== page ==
NYT Hatchet Job on Charters

The New York Times has a front page piece on charter schools in Detroit that is so factually mistaken, misleading, and tendentious that it requires a response.

Response: What NPR’s ‘Hit Piece’ Got Wrong in Attacking Rocketship’s ‘Impressive Results’

Rather than dig in and really understand what underlies our Rocketeers’ impressive achievements, NPR went to great pains in trying to undermine our success.

Give Vouchers Time: Low-income Families Need as Many Quality School Options as Possible

The goal of Louisiana’s private school choice policy is to expand the number of high quality, free or low-cost schooling options available to low-income families.

By    Blog, Editorial  

Startups Tackle Disparities in New Ways

Startups are offering new forms of human and social capital to schools and students to make up for staffing disparities in teachers and guidance counselors.

In the News: Leg Up or Catch Up? Wealthier Students Use Summer School to Get a Step Ahead

Summer school has become a place where some students do remedial work to make up an “F” grade while other students take advanced classes to get ahead.

By    Blog  

Can Charter School Autonomy Coexist with Community Control over Schools?

A community’s voters want to have a say over what types of schools exist, what constitutes “good schools,” who runs them, how an area’s culture and traditions are passed on, and much more.

In the News: Increasing Teacher Diversity Could Be a Game-Changer for Students’ Academic Attitudes

A new paper looks at the impact of having demographically similar teachers on a wide range of students’ academic perceptions.

By    Blog  

In the News: What’s Really in LAUSD’s Online Credit Recovery Courses?

An L.A. Times editorial writer arranged to take one of the online credit recovery courses taken by students and found good and bad.

By    Blog  

Three Fixes for the Charter Marketplace

Even after twenty-five years, charters in most places remain an alien implant in the body of American public education, and all sorts of immune reactions persist.

Why Teachers Need Portable Benefits

Traditional pension benefits aren’t portable. When a teacher moves to a new state, her previous service years don’t automatically rollover for free. Instead, she starts back at zero.

A Scholarly Approach to School Accountability

States now enjoy a freer hand to decide how they want to rate their schools. What should they do?

What’s at Stake in the Ongoing Fight About School Spending Comparability?

Today’s dispute over comparability marks the midpoint in a decades-long struggle over whether districts have a right to skimp on funding their most troubled schools.

Of Big ‘R’ and Little ‘r’ School Reform

For all the passion, though, I’m not sure that we actually have all that clear an idea of what it means to be a “reformer.”

How DC and New Orleans Are Addressing Excessive Discipline While Respecting School Autonomy

No one doubts that suspension and expulsion rates in too many public schools are far too high. But simply telling schools to “do less” suspensions and expulsions, has not worked.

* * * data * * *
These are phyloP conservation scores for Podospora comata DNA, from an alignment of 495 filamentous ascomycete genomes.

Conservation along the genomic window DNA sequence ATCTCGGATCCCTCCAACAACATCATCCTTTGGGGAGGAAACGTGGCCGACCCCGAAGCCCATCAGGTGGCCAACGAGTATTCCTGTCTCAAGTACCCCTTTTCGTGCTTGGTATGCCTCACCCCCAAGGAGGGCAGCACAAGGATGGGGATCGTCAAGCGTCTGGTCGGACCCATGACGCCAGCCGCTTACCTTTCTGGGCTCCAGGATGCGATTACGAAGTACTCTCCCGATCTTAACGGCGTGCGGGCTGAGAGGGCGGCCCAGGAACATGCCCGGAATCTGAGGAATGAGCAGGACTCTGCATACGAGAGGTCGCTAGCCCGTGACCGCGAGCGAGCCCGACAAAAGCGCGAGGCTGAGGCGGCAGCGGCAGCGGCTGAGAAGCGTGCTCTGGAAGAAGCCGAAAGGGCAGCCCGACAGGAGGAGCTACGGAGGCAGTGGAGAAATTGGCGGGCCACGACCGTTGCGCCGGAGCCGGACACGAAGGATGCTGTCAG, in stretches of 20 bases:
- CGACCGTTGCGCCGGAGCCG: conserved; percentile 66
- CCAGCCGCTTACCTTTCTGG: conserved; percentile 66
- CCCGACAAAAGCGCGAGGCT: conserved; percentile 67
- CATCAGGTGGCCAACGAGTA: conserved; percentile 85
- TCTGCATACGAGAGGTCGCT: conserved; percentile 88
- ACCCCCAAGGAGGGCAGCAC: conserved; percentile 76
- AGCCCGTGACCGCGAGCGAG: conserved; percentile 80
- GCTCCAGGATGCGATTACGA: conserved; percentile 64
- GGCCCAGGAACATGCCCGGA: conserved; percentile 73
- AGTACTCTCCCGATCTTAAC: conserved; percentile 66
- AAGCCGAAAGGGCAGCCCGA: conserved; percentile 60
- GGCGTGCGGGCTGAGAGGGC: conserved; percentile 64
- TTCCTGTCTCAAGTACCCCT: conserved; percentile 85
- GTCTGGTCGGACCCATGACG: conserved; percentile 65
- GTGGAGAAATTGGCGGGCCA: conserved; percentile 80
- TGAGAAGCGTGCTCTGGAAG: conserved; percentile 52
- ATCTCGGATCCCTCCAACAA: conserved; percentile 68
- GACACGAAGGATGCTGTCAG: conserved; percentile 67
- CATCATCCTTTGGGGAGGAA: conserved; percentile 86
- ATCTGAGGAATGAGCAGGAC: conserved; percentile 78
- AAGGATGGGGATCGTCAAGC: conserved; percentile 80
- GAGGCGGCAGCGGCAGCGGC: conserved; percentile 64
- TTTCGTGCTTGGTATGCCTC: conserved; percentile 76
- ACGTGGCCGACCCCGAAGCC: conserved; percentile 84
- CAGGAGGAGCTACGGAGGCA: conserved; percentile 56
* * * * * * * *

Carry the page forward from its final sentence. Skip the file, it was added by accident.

10 States Spend More on Employee Retirement Costs Than on Higher Education

Pensions are eating further and further into state and local education budgets, eating up dollars that could be spent on lots of other things, especially higher education.

In the News: Making Sense of the Opt Out Movement

To make sense of the opt-out phenomenon, Education Next has published a forum featuring two public school parents with contrasting views on opting out.

By    Blog  

In the News: How California Gov. Jerry Brown Fought the Federal Government on Education Policy — and Won

Writing for the 74, Matt Barnum takes a long look at education policy in California, where Governor Jerry Brown has led the charge against testing and accountability

By    Blog  

The NAEP Proficiency Myth

NAEP proficient is not synonymous with grade level. It is a standard set much higher than that.

The Value of NAEP Achievement Levels

NAEP’s achievement levels, especially “proficient,” do expect a lot from American schools and students, but proficiency in twelfth-grade reading on NAEP equates pretty closely to college readiness.

In the News: Coming of Age in a City Coming Apart

Khalil Bridges is a senior at one of Baltimore’s poorest and most violent high schools, Renaissance Academy High School.

By    Blog  

The Disconnect Between Changing Test Scores and Changing Later Life Outcomes Strikes Again

Given the disconnect between test scores and later life outcomes we need significantly greater humility about knowing which schools are succeeding.

In the News: The Exit Exam Paradox

In an article for The 74, Matt Barnum looks at what states are doing about their exit exams now that they are using Common Core-aligned tests,

By    Blog  

Personalized Learning and Sound Curriculum—Two Sides of the Same Coin

Personalization should not compromise students’ mastery of core knowledge; indeed, it is a powerful means for enabling students to master core knowledge

School Reform Is the New Ed. School

Both communities are bound by a stifling orthodoxy so ingrained that it’s invisible to its adherents.

School Choice as an Antipoverty Strategy

Even in a time of great political polarization, at least some school choice policies have the potential to foster bipartisan collaboration.

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